With governments across Europe planning to slash tens of billions of euros from their defence budgets, major projects are under scrutiny for possible cancellations or cuts.
Following are some of the military projects that could be affected, defence analysts say:
The Ministry of Defence says all hardware programmes are under review as part of an effort to reduce its 36.9 billion pound ($56.7 billion) budget by what analysts say could be up to 15 percent,reports Reuters. Programmes under scrutiny include:
— Eurofighter Typhoon combat jets, made by Britain’s BAE Systems together with Italy’s Finmeccanica and European aerospace group EADS.
Britain has ordered 160 of the 70-million-pound planes, but analysts say it may scrap plans to buy an additional 48.
— Britain has already cut its order for the delayed and over-budget EADS-built A400M transport plane to 22 from an original 25. The project will be part of its defence review, but most analysts believe the bulk of orders will be maintained as Britain urgently needs to update its costly and ageing transport fleet to support overseas operations.
— Orders for Lockheed Martin Corp’s F-35 Joint Strike Fighter could be vulnerable. British firms involved in its development include BAE and Rolls Royce.
— Britain could opt to have just one new aircraft carrier, instead of the planned two, in a project involving BAE, Babcock International and Thales. However, contracts have already been placed for 40 percent of the cost of the equipment and materials needed for the ships.
Another option would be to reduce the number of Joint Strike Fighters for the carriers.
Some analysts say that in a radical shift, Britain might opt to buy cheaper French Rafale fighters built by Dassault, perhaps as part of a deal with France on a British air-to-air refueling project. However, the Rafale competes fiercely with Eurofighter. Another alternative to the JSF would be an upgrade of Britain’s Harrier fleet.
Analysts say the Netherlands, Italy and Norway will also look at trimming Joint Strike Fighter orders.
— The British government could opt to reduce its nuclear-armed Trident submarine fleet to three from four, or to extend the life of the current fleet.
— Britain will also have to decide whether to order more armoured vehicles from General Dynamics, after signing a 500-million-pound contract for an initial tranche.
The German Defence Ministry is looking to save up to 9.3 billion euros ($11.9 billion) on procurement projects when it finalises defence cuts this autumn.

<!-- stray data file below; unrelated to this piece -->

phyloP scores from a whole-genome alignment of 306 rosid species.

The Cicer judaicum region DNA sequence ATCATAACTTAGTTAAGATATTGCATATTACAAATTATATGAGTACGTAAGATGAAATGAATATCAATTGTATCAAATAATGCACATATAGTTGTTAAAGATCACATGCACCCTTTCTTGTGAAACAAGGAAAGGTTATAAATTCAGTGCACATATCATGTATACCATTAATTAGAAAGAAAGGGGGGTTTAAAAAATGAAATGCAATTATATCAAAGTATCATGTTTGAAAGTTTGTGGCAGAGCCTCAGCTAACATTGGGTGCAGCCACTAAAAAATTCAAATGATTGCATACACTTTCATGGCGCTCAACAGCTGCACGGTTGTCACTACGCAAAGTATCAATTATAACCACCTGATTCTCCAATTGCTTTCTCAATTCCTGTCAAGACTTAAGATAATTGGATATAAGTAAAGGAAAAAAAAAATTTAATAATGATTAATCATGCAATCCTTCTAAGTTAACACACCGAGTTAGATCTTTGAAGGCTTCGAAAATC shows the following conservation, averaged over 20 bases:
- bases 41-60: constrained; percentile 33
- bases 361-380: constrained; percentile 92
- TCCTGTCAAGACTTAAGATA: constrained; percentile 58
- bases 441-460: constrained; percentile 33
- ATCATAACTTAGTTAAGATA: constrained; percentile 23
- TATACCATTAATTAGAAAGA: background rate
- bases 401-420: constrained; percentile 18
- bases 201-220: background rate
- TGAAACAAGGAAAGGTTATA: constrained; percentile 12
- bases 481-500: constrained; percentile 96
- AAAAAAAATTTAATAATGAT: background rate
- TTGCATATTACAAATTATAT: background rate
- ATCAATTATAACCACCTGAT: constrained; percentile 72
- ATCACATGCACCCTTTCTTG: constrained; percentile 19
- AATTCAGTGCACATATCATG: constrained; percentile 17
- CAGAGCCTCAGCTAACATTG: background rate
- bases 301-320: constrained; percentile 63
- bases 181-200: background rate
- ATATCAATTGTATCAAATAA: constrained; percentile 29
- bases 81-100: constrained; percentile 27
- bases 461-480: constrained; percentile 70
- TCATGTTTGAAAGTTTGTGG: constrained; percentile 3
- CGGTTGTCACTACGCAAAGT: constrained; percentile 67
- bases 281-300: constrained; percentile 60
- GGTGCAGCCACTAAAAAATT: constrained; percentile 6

— A preliminary report has recommended big cuts in orders for the NH90 transport helicopter and the Tiger combat helicopter manufactured by EADS. Germany has complained about delays and performance problems with both helicopters.
— Germany may also abandon the purchase of the last partial tranche of 37 Eurofighters or resell the planes, and abandon the purchase of the Franco-German-Spanish Talarion EADS drone.
The military is considering reducing its order of 60 A400M planes to 53, negotiators say. However, this and the British cut to 22 planes are designed as mechanisms to fund an agreed price increase in the seven-country plane without putting up new money, and neither move would result in actual cash savings.
Germany may go along with recommendations to stick to plans to buy the MEADS missile defence system as a successor to its Patriot system. Consortium members are Lockheed Martin and EADS, BAE Systems and Finmeccanica.
The two countries have decided to buy fewer Fremm Multipurpose Frigates designed by DCNS/Armaris and Fincantieri.
Builders are French state-controlled shipyard DCNS, which is one-quarter owned by defence electronics group Thales and in Italy by Orizzonte Sistemi Navali, a joint venture of shipbuilder Fincantieri and Finmeccanica.
According to a source close to the issue, France plans 3.5 billion euros of savings on its defence budget in 2011-2013. However, the source said the cuts would not affect large contracts or those involving Rafale planes, Fremm frigates, VBCI armoured vehicles, Barracuda submarines, Felin infantry combat systems or France’s programme for the A400M.
Doubts have been raised about the future of NATO’s biggest joint procurement scheme, the 1.3-billion-euro Alliance Ground Surveillance drone project, after Denmark became the latest of several countries to pull out.
U.S. firm Northrop Grumman ISS International (NOC.N) is the main contractor for the 14-nation project, with the German arm of EADS, Italy’s Galileo Avionica — a unit of Finmeccanica — and the Canadian arm of General Dynamics also involved.